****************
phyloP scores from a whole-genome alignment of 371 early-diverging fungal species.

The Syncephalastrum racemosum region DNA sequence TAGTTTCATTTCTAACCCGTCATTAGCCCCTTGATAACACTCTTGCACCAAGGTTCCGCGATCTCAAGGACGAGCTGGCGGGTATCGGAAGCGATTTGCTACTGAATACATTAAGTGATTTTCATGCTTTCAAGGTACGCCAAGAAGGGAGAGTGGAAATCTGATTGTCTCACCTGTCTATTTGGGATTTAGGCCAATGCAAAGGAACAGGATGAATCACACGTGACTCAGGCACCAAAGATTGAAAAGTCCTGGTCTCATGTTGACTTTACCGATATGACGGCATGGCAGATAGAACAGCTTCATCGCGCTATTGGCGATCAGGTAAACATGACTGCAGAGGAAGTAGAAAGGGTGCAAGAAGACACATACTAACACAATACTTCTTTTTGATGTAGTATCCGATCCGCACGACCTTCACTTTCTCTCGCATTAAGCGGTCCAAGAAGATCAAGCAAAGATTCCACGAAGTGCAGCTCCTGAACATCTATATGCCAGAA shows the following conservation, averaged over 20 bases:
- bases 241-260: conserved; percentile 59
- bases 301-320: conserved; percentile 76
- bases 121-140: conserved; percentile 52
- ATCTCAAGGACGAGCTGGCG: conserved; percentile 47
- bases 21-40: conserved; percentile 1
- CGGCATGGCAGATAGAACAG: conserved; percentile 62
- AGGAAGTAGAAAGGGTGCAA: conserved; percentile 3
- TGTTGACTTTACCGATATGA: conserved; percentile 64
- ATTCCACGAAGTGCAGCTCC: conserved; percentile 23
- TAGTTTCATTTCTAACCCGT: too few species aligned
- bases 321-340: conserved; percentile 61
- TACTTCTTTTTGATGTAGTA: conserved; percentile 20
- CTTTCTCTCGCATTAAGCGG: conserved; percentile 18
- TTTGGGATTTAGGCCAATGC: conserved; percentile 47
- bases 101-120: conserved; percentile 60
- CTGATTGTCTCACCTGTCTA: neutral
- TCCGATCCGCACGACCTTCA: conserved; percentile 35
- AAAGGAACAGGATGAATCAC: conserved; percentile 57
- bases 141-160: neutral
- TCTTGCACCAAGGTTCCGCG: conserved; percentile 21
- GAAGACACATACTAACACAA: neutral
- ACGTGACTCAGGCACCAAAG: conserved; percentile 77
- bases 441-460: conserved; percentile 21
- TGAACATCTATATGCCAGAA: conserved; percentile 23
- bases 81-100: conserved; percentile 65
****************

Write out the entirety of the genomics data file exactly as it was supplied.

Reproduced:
phyloP scores from a whole-genome alignment of 371 early-diverging fungal species.

The Syncephalastrum racemosum region DNA sequence TAGTTTCATTTCTAACCCGTCATTAGCCCCTTGATAACACTCTTGCACCAAGGTTCCGCGATCTCAAGGACGAGCTGGCGGGTATCGGAAGCGATTTGCTACTGAATACATTAAGTGATTTTCATGCTTTCAAGGTACGCCAAGAAGGGAGAGTGGAAATCTGATTGTCTCACCTGTCTATTTGGGATTTAGGCCAATGCAAAGGAACAGGATGAATCACACGTGACTCAGGCACCAAAGATTGAAAAGTCCTGGTCTCATGTTGACTTTACCGATATGACGGCATGGCAGATAGAACAGCTTCATCGCGCTATTGGCGATCAGGTAAACATGACTGCAGAGGAAGTAGAAAGGGTGCAAGAAGACACATACTAACACAATACTTCTTTTTGATGTAGTATCCGATCCGCACGACCTTCACTTTCTCTCGCATTAAGCGGTCCAAGAAGATCAAGCAAAGATTCCACGAAGTGCAGCTCCTGAACATCTATATGCCAGAA shows the following conservation, averaged over 20 bases:
- bases 241-260: conserved; percentile 59
- bases 301-320: conserved; percentile 76
- bases 121-140: conserved; percentile 52
- ATCTCAAGGACGAGCTGGCG: conserved; percentile 47
- bases 21-40: conserved; percentile 1
- CGGCATGGCAGATAGAACAG: conserved; percentile 62
- AGGAAGTAGAAAGGGTGCAA: conserved; percentile 3
- TGTTGACTTTACCGATATGA: conserved; percentile 64
- ATTCCACGAAGTGCAGCTCC: conserved; percentile 23
- TAGTTTCATTTCTAACCCGT: too few species aligned
- bases 321-340: conserved; percentile 61
- TACTTCTTTTTGATGTAGTA: conserved; percentile 20
- CTTTCTCTCGCATTAAGCGG: conserved; percentile 18
- TTTGGGATTTAGGCCAATGC: conserved; percentile 47
- bases 101-120: conserved; percentile 60
- CTGATTGTCTCACCTGTCTA: neutral
- TCCGATCCGCACGACCTTCA: conserved; percentile 35
- AAAGGAACAGGATGAATCAC: conserved; percentile 57
- bases 141-160: neutral
- TCTTGCACCAAGGTTCCGCG: conserved; percentile 21
- GAAGACACATACTAACACAA: neutral
- ACGTGACTCAGGCACCAAAG: conserved; percentile 77
- bases 441-460: conserved; percentile 21
- TGAACATCTATATGCCAGAA: conserved; percentile 23
- bases 81-100: conserved; percentile 65